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April 1968
Added to website April 1, 2018

Our nine-day vacation was over.  We students returned to the Oberlin College campus, where classes resumed on Monday, April 1.

Tuesday evening I ate dinner at Robert Weinstock's house.  The professor had invited six physics majors — three seniors plus Jan Olson, Doug Brown, and myself — to dine on roast beef with asparagus.  We stayed till 10:00, discussing how students had changed over the last five years, the racial unrest in the cities, and the merits of popular music.

I received the postcard below the next day.  Jan, my lab partner, had mailed it on her last day of spring break.  (For the backstory, see here.)

On that Wednesday afternoon, she and I resumed our study of interference fringes.  This time we aimed a red laser through a pinhole onto photographic paper fastened to a wall 30 feet away, at the far end of a narrow room in the Physics 36 lab.

Developing the paper would give us images like this.  Then we'd have to measure the distance between the rings and relate it to the wavelength of the light. 

We needed to shut the door to achieve the necessary darkness while we waited for the occasional photon to strike the paper.  This required exposures as long as 30 minutes.  Being a gentleman alone in the dark for half an hour with an attractive young lady, I was careful not to make her uncomfortable.  I kept my distance as much as possible.  We made small talk.



The next day was Thursday.  A letter arrived informing me that I had been elected to the honorary Phi Beta Kappa society.  How did that happen?  “Apparently I'm in the top six in my class by grade average,” I wrote my parents.  “Jan seems quite thrilled about my election — she'd predicted it before spring vacation, though I didn't have as much confidence in myself as she did — and I imagine you are, too.”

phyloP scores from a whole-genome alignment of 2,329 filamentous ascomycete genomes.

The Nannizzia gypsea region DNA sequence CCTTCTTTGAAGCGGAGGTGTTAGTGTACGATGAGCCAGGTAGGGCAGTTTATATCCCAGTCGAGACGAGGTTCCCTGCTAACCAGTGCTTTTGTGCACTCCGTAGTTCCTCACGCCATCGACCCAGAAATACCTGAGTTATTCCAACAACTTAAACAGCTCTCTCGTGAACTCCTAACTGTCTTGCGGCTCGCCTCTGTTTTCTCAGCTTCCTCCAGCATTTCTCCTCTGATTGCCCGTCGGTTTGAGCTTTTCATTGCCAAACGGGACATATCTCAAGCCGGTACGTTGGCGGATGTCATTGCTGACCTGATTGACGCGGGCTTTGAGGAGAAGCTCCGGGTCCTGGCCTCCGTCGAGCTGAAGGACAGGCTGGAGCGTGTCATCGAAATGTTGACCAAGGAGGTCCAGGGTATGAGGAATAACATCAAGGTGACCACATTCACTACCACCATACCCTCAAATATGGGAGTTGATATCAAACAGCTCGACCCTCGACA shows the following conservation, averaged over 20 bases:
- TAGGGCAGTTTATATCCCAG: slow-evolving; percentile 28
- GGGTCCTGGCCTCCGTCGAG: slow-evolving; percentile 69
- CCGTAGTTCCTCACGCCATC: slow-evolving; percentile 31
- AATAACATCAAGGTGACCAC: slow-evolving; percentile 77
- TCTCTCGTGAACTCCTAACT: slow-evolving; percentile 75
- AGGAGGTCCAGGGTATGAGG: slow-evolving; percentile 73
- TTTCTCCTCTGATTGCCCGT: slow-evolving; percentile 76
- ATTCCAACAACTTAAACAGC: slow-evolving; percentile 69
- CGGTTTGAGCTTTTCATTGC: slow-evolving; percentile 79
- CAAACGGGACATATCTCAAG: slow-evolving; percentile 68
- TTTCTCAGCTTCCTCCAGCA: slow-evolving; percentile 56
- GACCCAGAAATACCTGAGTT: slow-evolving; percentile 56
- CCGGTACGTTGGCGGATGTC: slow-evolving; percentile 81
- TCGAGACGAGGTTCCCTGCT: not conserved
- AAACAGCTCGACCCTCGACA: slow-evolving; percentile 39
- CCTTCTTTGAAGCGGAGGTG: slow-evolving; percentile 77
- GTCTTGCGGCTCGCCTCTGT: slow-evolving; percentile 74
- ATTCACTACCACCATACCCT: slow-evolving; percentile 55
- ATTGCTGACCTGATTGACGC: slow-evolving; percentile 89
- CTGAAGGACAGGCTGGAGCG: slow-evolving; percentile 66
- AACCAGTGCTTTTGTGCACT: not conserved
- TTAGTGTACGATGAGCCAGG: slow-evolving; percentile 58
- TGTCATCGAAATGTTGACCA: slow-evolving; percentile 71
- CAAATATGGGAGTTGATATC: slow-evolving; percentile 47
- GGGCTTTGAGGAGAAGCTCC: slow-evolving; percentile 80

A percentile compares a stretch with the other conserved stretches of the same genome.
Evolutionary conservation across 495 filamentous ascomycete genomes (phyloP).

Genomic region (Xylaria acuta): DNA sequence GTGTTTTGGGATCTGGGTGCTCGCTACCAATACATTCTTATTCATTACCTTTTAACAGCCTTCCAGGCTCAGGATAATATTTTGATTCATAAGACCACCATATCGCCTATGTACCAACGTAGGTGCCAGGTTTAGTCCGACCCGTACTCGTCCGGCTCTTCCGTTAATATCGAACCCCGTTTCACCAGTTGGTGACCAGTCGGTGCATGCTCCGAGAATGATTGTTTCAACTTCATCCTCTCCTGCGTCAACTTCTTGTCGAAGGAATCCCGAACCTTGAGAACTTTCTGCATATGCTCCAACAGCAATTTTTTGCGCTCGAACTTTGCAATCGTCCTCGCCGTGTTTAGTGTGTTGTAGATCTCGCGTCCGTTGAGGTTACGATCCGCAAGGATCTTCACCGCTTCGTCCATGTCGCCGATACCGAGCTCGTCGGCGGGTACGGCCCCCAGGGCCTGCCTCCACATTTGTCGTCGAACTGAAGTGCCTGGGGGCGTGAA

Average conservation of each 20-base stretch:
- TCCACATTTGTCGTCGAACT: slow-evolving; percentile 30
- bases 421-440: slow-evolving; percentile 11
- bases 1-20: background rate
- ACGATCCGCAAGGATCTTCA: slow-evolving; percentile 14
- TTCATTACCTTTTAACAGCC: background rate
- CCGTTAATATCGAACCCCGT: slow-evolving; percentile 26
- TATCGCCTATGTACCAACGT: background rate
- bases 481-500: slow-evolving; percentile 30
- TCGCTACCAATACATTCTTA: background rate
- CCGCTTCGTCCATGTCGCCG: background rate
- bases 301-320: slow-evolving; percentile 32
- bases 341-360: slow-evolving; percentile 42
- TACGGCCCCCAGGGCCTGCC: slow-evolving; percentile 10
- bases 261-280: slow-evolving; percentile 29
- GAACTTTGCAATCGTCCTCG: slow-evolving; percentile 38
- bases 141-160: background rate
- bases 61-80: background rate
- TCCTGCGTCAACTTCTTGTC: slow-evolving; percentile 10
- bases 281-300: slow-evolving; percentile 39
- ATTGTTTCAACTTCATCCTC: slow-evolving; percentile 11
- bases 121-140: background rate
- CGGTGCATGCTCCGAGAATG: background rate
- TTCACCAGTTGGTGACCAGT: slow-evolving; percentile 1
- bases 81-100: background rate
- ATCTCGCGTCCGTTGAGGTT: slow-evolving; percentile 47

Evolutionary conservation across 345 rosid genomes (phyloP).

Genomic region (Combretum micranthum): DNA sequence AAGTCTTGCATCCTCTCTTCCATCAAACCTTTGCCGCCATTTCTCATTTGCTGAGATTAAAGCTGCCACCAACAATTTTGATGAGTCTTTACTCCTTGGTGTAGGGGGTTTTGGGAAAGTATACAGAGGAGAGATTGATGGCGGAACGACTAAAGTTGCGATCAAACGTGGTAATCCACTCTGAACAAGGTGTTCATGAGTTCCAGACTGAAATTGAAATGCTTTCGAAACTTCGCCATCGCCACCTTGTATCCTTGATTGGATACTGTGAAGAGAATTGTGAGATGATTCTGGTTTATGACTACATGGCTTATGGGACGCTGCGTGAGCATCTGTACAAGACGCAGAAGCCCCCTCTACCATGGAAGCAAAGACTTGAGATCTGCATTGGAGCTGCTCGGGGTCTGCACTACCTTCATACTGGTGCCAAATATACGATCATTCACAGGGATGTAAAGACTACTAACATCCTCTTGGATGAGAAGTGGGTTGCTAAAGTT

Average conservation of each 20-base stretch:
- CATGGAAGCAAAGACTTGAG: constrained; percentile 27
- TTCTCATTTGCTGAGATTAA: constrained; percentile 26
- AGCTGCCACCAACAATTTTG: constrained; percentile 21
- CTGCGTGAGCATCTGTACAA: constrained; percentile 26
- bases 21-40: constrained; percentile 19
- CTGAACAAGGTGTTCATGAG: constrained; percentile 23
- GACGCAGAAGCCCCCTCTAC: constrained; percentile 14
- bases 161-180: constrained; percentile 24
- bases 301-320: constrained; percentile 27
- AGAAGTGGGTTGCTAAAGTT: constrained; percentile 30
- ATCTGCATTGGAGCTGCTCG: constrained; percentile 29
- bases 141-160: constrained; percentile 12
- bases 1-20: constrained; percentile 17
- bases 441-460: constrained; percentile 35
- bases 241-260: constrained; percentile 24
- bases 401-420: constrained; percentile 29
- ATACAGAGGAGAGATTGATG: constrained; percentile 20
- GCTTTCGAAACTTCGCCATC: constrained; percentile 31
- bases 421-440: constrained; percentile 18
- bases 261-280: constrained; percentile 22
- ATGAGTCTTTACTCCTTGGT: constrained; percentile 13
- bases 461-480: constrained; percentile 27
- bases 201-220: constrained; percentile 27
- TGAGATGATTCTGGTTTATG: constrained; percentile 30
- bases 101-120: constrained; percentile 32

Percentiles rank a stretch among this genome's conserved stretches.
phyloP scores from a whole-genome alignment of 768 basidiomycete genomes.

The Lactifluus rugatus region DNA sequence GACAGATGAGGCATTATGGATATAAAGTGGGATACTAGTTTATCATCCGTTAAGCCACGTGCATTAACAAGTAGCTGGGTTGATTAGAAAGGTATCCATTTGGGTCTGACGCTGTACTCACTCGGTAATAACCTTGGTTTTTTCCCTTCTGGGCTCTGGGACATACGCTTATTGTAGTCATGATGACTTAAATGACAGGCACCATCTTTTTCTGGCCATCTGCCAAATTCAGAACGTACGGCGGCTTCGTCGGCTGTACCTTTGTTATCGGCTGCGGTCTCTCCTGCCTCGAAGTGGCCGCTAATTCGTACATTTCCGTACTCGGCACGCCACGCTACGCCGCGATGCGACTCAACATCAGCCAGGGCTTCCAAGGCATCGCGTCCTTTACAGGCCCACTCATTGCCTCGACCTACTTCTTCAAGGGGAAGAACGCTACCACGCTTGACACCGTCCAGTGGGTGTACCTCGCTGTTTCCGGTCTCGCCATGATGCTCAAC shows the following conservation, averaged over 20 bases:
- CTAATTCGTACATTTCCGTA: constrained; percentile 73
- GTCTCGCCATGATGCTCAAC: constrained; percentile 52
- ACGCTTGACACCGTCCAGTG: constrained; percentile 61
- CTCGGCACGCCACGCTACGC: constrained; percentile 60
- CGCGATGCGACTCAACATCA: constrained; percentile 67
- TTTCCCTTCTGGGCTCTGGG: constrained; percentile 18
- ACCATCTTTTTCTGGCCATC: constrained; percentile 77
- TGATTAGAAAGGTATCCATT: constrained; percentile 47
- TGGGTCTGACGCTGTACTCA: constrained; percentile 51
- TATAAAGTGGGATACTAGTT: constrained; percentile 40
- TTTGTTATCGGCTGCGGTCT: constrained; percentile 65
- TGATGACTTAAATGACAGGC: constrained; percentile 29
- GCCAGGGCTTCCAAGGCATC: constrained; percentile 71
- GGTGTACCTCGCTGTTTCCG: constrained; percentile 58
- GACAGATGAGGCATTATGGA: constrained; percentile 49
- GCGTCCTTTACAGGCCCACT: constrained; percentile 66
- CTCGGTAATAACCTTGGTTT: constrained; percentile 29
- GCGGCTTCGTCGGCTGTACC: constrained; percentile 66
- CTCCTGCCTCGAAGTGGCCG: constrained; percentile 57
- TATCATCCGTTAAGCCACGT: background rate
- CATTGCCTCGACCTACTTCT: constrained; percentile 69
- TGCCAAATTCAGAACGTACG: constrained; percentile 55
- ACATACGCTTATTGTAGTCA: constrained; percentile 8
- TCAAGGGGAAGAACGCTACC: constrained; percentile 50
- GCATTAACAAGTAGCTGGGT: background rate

Also that afternoon, a meeting of WOBC's Board of Trustees was scheduled.  The Board was going to appoint me Station Director for the coming year, which was only a formality because no one else had applied.  However, due to lack of a quorum, the meeting was postponed until April 15.


Momentous Events

After supper that Thursday evening, April 4, I had returned to the station by the time of our 7:25 PM newscast, which basically consisted of someone reading a five-minute World in Brief summary ripped from the UPI teletype.  Buried in the copy, maybe the sixth item, was a sentence saying that Dr. Martin Luther King had been shot in Memphis!

My goodness, I thought, that should have been the lead story — especially on our campus with its strong advocacy of civil rights.  Was the shooting fatal?  It was.  By 9:00, the assassination was indeed dominating the news.  Paul Sturm made arrangments to play our tape of Dr. King's 1964 Finney Chapel address, “The Future of Integration,” on Oberlin Digest at 11:00 that night.

Besides news coverage, how should WOBC respond?  I discussed it with the outgoing Station Director, John Heckenlively.  He was in favor of suspending normal programming out of respect.  I preferred staying on the air but occasionally interspersing one of Dr. King's speeches or sermons, using the records that I had found in the Program Cabinet.

My plan won out, but in hindsight I don't know whether it was the better one.  Also, I should have been more specific and scheduled different recordings for various hours.  The music hosts weren't familiar with the content, and almost everybody chose the first speech on Side One.  Our listeners were appreciative, however.

On Friday evening, the day after the assassination, I was in the control room at the station as we broadcast a memorial service live from Finney Chapel.  The campus was outraged, of course, especially the African-American students.  When I heard impassioned non-FCC-approved words coming over the line, my first instinct was to mute the audio momentarily, but that was futile because we were not broadcasting on a delay.  The profanity had already gone out over the air.


Don't Forget the Physics

My scientific education continued.  Two weeks later, I turned in my solutions to a physics problem set.  Here's part of Page 5.  I think these equations describe quantum wave functions.  Back then, I actually knew what an “eigenvalue” was.


Dealing with the Media

That evening, Friday, April 19, when our campus newspaper the Oberlin Review hit the newsstands (by which I mean the dining halls), I found myself on the front page.